Pablo Casals

Montreal Symphony Orchestra

In 1959, I became the concertmaster of the Montreal Symphony Orchestra (MSO), a post I held for 20 years.

Montreal Symphony Orchestra: Read More

The Ex-Laub Stradivarius

As Concertmaster of the Montreal Symphony Orchestra, I was often called upon to play alone. When I became Concertmaster, the orchestra had no hall of its own and gave concerts in the relatively small auditorium at Plateau High School in Park Lafontaine.  When the orchestra moved into the new Place Des Arts, given the size of the main concert hall, Salle Wilfrid Pelletier, it became clear that I would need a better and bigger sounding instrument than the Matteo Gofriller that I owned at the time. I required an instrument that would project the sound to the back of the room.

The Ex-Laub Stradivarius: Read More

Canadian Broadcasting Company
The National Film Board of Canada

Igor Markevitch conducting

Later I became concertmaster of the Canadian Broadcasting Company’s Radio and Television Orchestra, as well as concertmaster of The National Film Board of Canada Studio Orchestra. The National Film Board mainly produced documentaries. We were not looking at a film screen while playing. The conductor’s job was to coordinate the music with the action, and we watched the conductor.  Ninety-five percent of the time the composer of the film music was conducting his own music. He had originally conceived of the music with the film, so he knew what he wanted as far as coordinating the music with the action or mood.

The contractor who was responsible for hiring the musicians had to get the best people because the work was demanding, especially for the wind players who were each basically playing solos. I did not choose the musicians, although they were usually the same people who I worked with at the CBC or the Montreal Symphony Orchestra.  There were never many string players:  usually four 1st violins, three 2nd violins, two violas, two celli, and one bass, plus winds. After recording with an echo technique, these few strings could sound like a full symphony orchestra.

Being so few musicians meant that we had to play well together and in tune. Timing was the responsibility of the conductor, but we had to be quick to follow exactly what the composer/conductor wanted. We had to follow him, and he had to follow the film action.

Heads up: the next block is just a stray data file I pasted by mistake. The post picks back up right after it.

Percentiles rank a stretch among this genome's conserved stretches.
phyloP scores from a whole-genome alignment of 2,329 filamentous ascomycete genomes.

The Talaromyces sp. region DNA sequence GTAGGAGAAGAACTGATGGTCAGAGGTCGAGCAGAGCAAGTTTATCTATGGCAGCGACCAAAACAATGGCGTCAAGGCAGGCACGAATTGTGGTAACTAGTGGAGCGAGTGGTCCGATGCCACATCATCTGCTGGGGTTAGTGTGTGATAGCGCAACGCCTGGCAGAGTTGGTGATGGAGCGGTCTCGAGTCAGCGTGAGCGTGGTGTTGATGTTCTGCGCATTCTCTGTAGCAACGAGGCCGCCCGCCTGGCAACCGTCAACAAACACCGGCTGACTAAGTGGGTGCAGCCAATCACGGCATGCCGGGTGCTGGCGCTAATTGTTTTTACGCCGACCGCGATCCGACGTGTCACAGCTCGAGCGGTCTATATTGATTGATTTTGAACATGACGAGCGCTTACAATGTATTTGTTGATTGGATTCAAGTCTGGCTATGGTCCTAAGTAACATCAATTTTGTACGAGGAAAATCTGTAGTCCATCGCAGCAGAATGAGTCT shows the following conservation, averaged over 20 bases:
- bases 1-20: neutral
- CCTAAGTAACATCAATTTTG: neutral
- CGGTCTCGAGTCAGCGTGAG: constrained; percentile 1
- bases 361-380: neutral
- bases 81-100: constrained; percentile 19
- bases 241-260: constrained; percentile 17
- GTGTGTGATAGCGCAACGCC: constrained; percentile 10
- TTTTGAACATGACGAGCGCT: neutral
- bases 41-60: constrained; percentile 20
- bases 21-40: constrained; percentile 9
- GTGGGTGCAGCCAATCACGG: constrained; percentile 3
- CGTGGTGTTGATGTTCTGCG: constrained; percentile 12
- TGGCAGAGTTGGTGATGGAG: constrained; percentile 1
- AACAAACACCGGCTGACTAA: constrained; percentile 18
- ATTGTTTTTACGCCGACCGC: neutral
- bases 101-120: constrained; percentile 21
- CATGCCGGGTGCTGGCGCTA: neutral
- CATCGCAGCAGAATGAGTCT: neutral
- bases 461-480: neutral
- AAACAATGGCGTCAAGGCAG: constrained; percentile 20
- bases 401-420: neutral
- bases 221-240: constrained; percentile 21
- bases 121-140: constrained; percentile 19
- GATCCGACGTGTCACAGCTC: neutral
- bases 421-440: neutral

The Second Rhapsody for Violin and Orchestra
by Béla Bartók

CBC Symphony Orchestra
'L'Heure du concert'/'The Concert Hour'
Jean Beaudet Conducting
Soloist: Calvin Sieb

Orchestre National du Capitole de Toulouse, France

In 1979, I was invited by conductor Michel Plasson to be Principal Concertmaster of the Orchestre National du Capitole de Toulouse in France, a position I held for 10 years.
Created at the beginning of the 19th century to serve the opera, the Orchestre National du Capitole de Toulouse became a symphonic orchestra  in 1945 and a national orchestra in 1980 with over 100 musicians.

Calvin Sieb


Sieb (left) with Yehudi Menuhin (right), 1985, Toulouse


In 1989, I was invited to join the Faculty of The University of Ottawa, a post I held until 2001.  I am presently Professor of Violin, and Viola with classes in Chamber Music and Violin and Viola Repertoire at the Conservatoire de Music de Gatineau, Quebec.

©Photo by Lois Siegel

And the future...I want to continue teaching and play chamber music concerts.

Violin Lesson at Mount Orford Camp, Quebec, 1963



Kerson Leong, 4-years-old

Calvin with his son Patrick


I came up with the idea for two creations, the Soft-pro violin/viola chin rest pad

 and the finissima violin mute

Inventions: Read More